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Thredbo Valley to Ngarigo Campground

April 2018

 

Ngarigo Country

Also known as the six bridges walk, this track criss-crosses the Thredbo River (Image 1), taking you through some majestic alpine country, before reaching the Ngarigo campground. 

Walk Rating: Easy to Medium. Although just over 20 kilometres, this is a relatively easy walk with only small sections of incline (both ways of course). We turned around at Ngarigo Campground, but you could go further to Lake Crackenback. This walk will eventually connect to a longer trail to Jindabyne.  


Directions: From Canberra, take the Monaro Highway and travel travel to Cooma (one hour), Berridale (another 30 minutes) and then to Jindabyne (about 30 minutes). Once in Jindabyne, head south on the Kosciuszko Road and then turn left onto the Alpine Way. It's about 30 minutes to Thredbo. The car journey is around 2 hours and 30 minutes, but it is generally a little longer if you stop for coffee or refreshments. 

 

The Walk: This was a walk that I had often seen on Thredbo Village information boards, but was never really interested in doing. Mainly because I was in Thredbo and therefor, the Kosciuzsko National Park! When in this great part of Australia, I tend to look further afield, striving to get up onto the main range and beyond as my main bushwalking goals.  

However, I changed my mind about this walk when I recently heard on radio, that the Federal Government had provided $10 million in funding to extend the walking track from Crackenback to Jindabyne. This essentially means that a 62 kilometre walk would be created, taking you from Jindabyne to Dead Horse Gap (depending on which direction you took).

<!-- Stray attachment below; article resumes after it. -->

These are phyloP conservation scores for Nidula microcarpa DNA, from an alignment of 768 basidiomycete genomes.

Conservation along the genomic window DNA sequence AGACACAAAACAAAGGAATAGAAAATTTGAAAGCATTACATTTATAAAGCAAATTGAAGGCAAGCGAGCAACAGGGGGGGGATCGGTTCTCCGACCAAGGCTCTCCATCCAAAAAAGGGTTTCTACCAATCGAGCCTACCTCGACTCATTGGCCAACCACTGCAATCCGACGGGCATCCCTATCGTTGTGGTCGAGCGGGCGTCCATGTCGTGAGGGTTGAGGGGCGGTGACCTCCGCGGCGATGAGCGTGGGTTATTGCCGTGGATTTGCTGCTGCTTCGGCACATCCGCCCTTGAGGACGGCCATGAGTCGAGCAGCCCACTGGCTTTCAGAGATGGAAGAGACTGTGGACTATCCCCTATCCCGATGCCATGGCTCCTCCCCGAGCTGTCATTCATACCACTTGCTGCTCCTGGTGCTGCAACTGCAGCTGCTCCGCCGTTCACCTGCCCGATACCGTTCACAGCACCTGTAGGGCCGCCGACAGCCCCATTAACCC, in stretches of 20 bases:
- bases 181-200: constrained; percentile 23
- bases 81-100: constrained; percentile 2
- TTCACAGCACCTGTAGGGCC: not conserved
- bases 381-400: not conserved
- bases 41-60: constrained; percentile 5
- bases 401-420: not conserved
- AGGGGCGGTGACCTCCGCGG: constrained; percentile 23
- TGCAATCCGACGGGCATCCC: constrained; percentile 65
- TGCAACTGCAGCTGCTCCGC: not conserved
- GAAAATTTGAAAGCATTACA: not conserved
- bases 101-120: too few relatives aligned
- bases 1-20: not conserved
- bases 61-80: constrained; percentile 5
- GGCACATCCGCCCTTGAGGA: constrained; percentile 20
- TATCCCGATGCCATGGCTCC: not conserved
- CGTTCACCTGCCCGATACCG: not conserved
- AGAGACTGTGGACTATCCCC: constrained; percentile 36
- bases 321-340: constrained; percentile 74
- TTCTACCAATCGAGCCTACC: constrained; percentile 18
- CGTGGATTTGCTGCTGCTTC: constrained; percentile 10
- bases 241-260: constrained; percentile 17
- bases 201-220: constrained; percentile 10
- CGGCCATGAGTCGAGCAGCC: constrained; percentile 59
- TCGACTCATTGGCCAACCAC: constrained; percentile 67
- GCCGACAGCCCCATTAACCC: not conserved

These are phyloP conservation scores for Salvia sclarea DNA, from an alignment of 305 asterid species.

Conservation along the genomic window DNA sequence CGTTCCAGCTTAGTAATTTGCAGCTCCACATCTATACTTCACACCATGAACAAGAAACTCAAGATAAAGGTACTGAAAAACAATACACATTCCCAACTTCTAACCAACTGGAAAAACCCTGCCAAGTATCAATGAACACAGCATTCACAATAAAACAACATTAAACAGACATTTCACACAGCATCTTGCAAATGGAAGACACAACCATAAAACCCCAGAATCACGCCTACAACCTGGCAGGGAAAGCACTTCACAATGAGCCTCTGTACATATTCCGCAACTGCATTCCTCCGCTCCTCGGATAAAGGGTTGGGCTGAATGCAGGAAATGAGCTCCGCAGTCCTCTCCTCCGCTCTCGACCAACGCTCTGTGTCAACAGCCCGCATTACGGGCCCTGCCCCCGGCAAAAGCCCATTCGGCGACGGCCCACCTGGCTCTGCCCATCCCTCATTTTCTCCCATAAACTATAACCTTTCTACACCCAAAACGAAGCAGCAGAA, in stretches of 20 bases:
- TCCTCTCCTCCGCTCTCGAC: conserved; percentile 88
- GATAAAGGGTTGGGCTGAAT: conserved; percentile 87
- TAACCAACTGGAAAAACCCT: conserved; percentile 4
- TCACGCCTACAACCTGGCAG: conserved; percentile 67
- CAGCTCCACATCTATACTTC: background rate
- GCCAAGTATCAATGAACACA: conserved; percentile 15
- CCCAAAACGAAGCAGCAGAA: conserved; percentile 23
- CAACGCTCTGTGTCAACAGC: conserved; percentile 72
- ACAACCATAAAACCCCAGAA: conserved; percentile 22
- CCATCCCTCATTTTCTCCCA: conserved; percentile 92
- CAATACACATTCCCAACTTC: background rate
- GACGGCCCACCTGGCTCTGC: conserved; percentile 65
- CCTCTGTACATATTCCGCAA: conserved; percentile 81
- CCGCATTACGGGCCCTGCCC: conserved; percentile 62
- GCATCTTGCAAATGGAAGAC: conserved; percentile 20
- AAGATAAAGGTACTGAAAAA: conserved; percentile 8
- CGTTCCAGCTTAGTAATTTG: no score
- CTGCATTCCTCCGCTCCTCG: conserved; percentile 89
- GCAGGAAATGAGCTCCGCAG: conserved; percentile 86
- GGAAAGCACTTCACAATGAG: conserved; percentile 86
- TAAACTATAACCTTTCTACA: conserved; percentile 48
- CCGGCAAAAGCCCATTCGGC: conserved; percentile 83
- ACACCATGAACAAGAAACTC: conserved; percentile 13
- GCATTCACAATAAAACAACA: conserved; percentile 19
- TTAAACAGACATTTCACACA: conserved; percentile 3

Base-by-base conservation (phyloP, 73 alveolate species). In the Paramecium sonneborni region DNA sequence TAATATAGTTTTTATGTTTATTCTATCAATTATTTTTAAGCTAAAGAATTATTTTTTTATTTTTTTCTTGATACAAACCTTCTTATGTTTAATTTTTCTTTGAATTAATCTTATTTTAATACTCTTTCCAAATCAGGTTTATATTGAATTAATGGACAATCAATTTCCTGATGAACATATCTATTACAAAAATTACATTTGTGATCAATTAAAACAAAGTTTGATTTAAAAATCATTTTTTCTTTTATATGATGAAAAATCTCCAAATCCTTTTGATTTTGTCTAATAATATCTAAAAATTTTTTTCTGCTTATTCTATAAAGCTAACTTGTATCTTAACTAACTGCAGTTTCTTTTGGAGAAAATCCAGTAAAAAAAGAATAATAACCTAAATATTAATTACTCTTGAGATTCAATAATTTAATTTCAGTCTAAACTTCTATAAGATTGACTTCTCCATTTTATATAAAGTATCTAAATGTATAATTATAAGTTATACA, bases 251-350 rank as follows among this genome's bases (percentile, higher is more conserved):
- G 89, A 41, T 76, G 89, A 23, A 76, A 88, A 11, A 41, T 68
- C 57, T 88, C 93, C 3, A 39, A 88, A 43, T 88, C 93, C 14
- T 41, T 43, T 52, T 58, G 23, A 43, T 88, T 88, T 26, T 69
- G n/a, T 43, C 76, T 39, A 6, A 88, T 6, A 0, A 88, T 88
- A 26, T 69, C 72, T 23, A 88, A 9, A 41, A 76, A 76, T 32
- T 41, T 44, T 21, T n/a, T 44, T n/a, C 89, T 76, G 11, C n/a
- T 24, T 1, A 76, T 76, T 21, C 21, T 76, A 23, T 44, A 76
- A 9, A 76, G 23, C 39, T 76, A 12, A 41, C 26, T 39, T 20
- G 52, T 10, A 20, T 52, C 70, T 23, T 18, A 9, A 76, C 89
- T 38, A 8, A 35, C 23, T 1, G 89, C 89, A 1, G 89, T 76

In addition, another walking track has been funded to the tune of $17 million dollars to develop a walking track from Charlotte Pass, via Guthega, via Perisher and finishing at Lake Crackenback. I am firmly apolitical, but I’ve got to give a big thumbs up for this! Link to media article below.


https://snowymagazine.com.au/2018/04/17/27-million-for-kosciuszko/

Image 1 - One of the 'six' bridges that criss-crosses the Thredbo River.

Image 2 - Lot's of information signs  in Thredbo with details of various walks. 

Image 3 (above) - The sign indicating the start of the Thredbo Valley walk after coming up a short incline from the Thredbo Village road and Image 4 (right) - The track junction after about 800 metres. Take the track on the right of the marker. 

Back to the walk…


The new proposed walking track got me thinking. I started to ponder about the various walks in Australia that already are, or go onto become iconic, in terms of scenic attraction and that sense of achievement that you get, having achieved a longer walk . Walks that attract people from all over the country and the world.
 

I continued to ponder this question during this walk and concluded that a 62 kilometre walk that passes by Lake Jindabyne, Lake Crackenback (and resort) as well as two separate campsites (therefor providing mid walk accommodation options), finishing at such a relatively well known location, is sure to be added to the iconic walks list. After all, this is some of the best scenery in Australia.